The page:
Autopsying the Edinburgh International Film Festival is a short route to an unproductive week; but yes, this year seemed a characterless affair.
Two years into the current model, it’s clear that the laudable aim of being “a festival of discovery,” and effectively a hard-core art-house film festival, induces an identity problem that can’t be solved without effort. At the very least you need to butter the general audience up and herd them along. Plus there are inherent difficulties in programming current British fiction films which the festival seems to smack straight into rather than maneuver around, although those issues have been clear for a lot longer than two years.
Lower ticket prices were welcome, but in return too many screenings now make no attempt to be any kind of notable occasion for people who have voted with their wallets.
Apart from the Q&A between Chris Fujiwara and Pedro Costa, which was the kind of unpredictable happenstance only possible at a film festival with a guests’ reception underway on the same night, Edinburgh has made a rod for its own back by not seeming able to turn its screenings into actual events worth getting worked up over. Cramming films into the smallest screens that the Filmhouse has to offer might be an economic necessity, but screenings without introductions or context or anything to remind you that you’ve bought a ticket to an actual film festival are a bad backward step.
I went to 14 public screenings this year, and truthfully less than half of them sent the audience out feeling that they had been briefly plugged into a cultural experience that they couldn’t have got from the Odeon up the road. A couple of them were nearly funereal. It doesn’t help that the Filmhouse seems determined to turn the thermostat up until the ambient temperature reaches that of the sun; next year the usher tearing the tickets should perhaps hand out birch branches with which I can beat my companions.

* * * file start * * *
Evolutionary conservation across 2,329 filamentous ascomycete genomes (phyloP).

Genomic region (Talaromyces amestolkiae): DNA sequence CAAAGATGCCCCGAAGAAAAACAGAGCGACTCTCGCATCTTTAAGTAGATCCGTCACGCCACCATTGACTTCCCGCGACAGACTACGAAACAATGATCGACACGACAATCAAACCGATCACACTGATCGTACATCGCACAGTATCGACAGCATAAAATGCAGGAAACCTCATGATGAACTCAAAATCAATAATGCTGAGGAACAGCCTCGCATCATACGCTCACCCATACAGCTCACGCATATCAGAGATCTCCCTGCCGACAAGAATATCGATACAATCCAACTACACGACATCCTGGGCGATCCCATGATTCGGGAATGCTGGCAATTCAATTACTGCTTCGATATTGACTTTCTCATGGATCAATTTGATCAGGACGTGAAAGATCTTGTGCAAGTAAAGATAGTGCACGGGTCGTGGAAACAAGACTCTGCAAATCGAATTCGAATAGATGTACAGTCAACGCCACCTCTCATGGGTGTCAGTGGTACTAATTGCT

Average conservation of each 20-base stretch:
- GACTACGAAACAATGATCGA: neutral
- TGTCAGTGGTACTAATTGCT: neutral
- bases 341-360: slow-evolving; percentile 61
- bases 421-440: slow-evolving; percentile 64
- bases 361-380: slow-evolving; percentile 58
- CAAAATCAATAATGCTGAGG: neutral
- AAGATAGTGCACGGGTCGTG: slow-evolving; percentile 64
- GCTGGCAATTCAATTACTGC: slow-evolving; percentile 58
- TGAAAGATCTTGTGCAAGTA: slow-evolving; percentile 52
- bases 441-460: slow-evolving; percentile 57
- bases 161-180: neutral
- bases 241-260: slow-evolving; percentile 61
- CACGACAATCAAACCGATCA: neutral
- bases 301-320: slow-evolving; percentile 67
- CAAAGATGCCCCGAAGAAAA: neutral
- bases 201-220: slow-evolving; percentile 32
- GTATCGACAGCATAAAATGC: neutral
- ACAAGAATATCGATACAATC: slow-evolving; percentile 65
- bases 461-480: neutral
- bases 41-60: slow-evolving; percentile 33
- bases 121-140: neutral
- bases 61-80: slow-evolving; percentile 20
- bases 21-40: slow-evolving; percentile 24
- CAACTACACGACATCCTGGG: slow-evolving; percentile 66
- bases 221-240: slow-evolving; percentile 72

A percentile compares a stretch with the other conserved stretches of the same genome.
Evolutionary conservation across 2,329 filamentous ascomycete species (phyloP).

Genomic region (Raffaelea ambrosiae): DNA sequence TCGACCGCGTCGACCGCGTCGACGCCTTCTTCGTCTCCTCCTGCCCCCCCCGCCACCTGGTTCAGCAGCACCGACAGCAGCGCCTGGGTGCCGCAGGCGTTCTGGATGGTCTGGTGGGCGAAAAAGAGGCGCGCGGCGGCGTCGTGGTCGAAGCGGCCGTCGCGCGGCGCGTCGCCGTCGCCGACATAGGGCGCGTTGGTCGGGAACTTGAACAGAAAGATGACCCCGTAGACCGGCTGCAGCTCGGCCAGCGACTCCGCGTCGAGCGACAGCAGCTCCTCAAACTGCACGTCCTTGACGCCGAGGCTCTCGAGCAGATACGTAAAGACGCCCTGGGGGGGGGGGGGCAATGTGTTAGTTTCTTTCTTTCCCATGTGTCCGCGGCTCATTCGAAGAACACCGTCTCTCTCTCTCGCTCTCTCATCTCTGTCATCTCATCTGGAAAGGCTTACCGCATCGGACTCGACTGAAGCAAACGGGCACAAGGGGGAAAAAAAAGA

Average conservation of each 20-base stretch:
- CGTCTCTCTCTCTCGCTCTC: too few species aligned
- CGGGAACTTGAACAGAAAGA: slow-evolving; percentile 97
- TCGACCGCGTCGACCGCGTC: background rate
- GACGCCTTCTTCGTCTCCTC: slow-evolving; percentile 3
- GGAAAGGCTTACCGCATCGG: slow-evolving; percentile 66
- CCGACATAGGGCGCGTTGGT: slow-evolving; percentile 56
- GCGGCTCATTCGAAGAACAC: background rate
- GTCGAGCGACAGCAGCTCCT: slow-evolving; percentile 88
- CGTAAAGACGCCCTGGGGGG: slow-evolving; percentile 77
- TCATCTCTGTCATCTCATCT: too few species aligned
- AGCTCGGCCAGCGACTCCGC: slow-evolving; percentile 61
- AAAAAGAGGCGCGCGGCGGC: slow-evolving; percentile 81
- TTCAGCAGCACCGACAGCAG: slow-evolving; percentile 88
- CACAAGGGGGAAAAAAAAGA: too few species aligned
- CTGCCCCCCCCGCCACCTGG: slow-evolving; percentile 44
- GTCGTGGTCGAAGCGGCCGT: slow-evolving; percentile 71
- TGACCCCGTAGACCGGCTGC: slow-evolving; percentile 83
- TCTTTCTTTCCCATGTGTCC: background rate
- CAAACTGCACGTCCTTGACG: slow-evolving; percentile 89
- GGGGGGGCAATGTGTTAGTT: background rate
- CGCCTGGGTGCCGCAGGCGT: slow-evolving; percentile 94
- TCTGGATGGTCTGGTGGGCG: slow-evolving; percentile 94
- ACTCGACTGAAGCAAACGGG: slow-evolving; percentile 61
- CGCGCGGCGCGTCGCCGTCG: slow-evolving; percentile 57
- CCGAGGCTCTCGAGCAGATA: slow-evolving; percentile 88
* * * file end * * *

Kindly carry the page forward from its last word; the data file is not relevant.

I picked five films for Little White Lies. Two of them had me scribbling Who’s That furiously in the notebook, always a good sign.
At Critic’s Notebook, four films reviewed – at least one other may follow:
Breathe In doesn’t dig very deep into a male mid-life crisis.
The Complex brings Hideo Nakata back to what for him must be comfortable territory; but the J-horror template is rigid and inflexible.
The Conjuring involves Vera Farmiga being steely, always a welcome sight.
Historic Centre is probably still keeping its funders awake at night.
(Earlier Edinburgh 2013 fragments are somewhere below.)
“The past is another country. Let’s invade it.”